We talked about James' love for organic foods, a preference that take a toll on his wallet; organic foods typically cost 45% more than their non-organic counterparts. Just like picking the other brand of granola bar, James can decide which organic foods are most important to him and which ones he's willing to leave behind in favor of saving a few bucks. His pumpkin spice latte can also fall onto the chopping block: investing in an espresso machine may be expensive in the beginning, but making it at home three times a week (and splashing in a bit of pumpkin spice creamer) would save James $15 every week. (I'll refrain from the blasphemy of suggesting that he should get rid of his G-Wagon, I'm sure the PSL was almost too much for you to handle already).

4.Become the Coupon King

THEY ARE EVERYWHERE. Newspapers, emails, mailers, and so many more. Almost any thing that can be bought can be couponed. If you shop at a certain supermarket a lot, try downloading their app--it may lead to many useful coupons along the way! It would also be wise to look into their coupon policy to see if they allow for doubling, which means they'll match your coupon up to a certain value.

So, now James is on his way to putting a cap on his PSL glutton, his organic food kick, and, hopefully, his obsession with over-sized, overpriced cars (maybe you will, too). But could he have done it any easier? As an added bonus, there are a few tools that I have found to be very useful over the years. My favorite thing about them is that they take very little effort to use and don't force you into a strict set of rules. Instead, you use them to augment your life.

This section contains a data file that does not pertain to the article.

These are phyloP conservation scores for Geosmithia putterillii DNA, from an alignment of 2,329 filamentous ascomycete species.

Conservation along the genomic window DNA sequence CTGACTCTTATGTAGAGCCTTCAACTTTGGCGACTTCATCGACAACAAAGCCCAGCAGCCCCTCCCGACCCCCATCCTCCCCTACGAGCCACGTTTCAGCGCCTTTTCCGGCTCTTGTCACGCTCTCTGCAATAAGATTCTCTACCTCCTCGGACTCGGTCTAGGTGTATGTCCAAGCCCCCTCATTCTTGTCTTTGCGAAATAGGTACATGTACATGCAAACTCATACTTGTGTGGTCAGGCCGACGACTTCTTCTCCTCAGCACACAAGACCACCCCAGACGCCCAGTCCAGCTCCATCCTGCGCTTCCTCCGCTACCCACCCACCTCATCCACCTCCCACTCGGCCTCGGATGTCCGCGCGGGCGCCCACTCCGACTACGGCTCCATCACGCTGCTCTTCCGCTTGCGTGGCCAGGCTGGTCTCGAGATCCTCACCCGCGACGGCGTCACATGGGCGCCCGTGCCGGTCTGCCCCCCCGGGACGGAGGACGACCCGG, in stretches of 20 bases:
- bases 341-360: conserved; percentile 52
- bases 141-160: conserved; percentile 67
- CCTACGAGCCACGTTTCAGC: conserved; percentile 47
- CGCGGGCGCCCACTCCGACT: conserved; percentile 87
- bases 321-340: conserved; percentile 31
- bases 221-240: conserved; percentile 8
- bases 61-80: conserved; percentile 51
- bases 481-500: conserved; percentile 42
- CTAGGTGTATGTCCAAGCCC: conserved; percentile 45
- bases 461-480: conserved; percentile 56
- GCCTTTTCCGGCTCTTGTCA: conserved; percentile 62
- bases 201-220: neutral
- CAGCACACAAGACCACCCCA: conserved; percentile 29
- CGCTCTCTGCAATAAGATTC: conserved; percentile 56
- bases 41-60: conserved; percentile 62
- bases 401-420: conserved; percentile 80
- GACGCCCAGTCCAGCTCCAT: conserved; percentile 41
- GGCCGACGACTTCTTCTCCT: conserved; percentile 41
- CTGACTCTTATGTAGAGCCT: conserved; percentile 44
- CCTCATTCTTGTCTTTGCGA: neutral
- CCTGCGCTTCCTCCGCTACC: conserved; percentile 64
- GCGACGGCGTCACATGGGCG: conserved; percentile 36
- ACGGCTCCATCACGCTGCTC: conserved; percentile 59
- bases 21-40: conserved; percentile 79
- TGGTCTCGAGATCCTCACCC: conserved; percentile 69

• Mint: This is a clever little app that does everything. Plug in your bank account, credit card, and even your loans (here's looking at you, fellow college kids), and will track¬†and organize all of your expenses. You put in how much you want to spend in each category, and it will alert you when you get close to the limit. Cool, huh?
  • Gas Buddy: I don't fill-up without it. It uses your location to list out all of the gas prices in your area so that you can find the cheapest one. Best of all, it tells you when it is a cash-only price, so you don't feel like running into traffic when you accidentally overpay.
  • Ibotta: This one is new, but I love it. Search for syrup and it gives you all the coupons for ¬†variety of brands. Scan that 2 gallon jug of Aunt Jemima and it will show you if there's a coupon. If you forget to be proactive about it, you can even scan your receipt to find things you missed.

I hope this little tutorial helps you take a bit of the stress off of your portfolio and focuses it on getting your own life in order first! Happy saving, friends.